New Post on the Downside to Biodiversity

I have a new post up at Native Plants and Wildlife Gardens on the value of a less diverse array of plant species.  You can read an excerpt below, or go straight to the blog: “Too Much Biodiversity is Bad News for Wildlife“.

Finding the optimal diversity of plant species will encourage more wildlife, including beneficial insects. Finding the optimal diversity of plant species will encourage more wildlife, including beneficial insects.

Native plants offer the gardener an overwhelming array of benefits, but they are not without controversy. Despite all the evidence that landscaping with more native plants is healthier for people and for wildlife, some gardeners seem intent on attacking the whole notion.

Mention the concept of “biodiversity“, on the other hand, and you will find nearly uniform support. Biodiversity is so obviously a good thing – like Mom and apple pie – that no one could possibly be opposed to it. Right?

While biodiversity can be a (very) good thing, like any good thing too much of it can be bad.

Click here to finish reading “Too Much Biodiversity is Bad News for Wildlife“.

A Family Tree of Ninebark Cultivars

Karyl Seppala has a great post on Ninebark at the Beautiful Wildlife Garden blog today. She is absolutely correct that the native Physocarpus opulifolius is a wonderful shrub:  beautiful and useful to wildlife.  And while cultivars of native plants have some challenges, in a designed landscape they can be indispensable.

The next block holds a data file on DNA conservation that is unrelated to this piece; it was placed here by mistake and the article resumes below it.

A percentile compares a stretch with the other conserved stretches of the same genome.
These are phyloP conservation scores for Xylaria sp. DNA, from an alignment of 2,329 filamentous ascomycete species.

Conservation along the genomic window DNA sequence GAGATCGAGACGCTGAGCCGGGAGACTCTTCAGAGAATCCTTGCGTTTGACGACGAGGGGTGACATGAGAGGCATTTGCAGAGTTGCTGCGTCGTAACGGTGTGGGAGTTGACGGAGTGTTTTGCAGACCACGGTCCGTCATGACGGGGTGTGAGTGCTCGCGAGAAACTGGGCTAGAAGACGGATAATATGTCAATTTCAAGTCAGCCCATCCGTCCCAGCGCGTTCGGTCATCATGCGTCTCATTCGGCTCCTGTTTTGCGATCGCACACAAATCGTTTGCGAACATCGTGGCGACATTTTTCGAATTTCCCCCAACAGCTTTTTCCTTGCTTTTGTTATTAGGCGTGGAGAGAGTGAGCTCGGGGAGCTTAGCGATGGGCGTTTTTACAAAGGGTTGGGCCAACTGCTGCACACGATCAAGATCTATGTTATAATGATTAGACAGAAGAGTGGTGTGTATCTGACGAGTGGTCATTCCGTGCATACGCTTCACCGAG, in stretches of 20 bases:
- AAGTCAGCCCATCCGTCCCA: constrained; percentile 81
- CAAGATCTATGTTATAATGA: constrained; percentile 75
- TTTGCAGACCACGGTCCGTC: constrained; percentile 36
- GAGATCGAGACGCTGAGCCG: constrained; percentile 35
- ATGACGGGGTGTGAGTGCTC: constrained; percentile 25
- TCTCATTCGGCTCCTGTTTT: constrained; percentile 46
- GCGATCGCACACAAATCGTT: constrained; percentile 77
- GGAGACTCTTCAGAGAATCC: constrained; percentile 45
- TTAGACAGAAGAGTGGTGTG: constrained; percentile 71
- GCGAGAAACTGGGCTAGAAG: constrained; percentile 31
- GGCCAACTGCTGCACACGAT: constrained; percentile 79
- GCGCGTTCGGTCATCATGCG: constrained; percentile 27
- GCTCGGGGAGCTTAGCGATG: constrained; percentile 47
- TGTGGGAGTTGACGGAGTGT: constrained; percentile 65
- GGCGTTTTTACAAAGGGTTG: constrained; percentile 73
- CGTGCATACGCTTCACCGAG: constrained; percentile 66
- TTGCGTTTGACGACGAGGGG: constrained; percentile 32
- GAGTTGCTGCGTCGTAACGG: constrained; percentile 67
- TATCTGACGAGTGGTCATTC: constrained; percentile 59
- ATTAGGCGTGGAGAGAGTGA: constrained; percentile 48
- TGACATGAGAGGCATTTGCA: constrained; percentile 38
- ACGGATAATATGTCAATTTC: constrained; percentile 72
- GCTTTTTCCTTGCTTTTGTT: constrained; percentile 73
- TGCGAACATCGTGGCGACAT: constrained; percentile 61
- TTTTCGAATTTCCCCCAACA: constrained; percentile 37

There are many cultivars of Ninebark, but many share the same parentage.  To keep them straight, I made a “family tree” of the most common ones.  I find it helpful, and maybe you will too.

A family tree of Ninebark cultivars

Native Plant Cultivars – Good, Bad, and Ugly

I’ve got a guest post up on the Native Plants and Wildlife Gardens blog on the topic of native plant cultivars.

It’s a meaty topic, and I feel I just uncovered the tip of the iceberg, but I hope you enjoy it.

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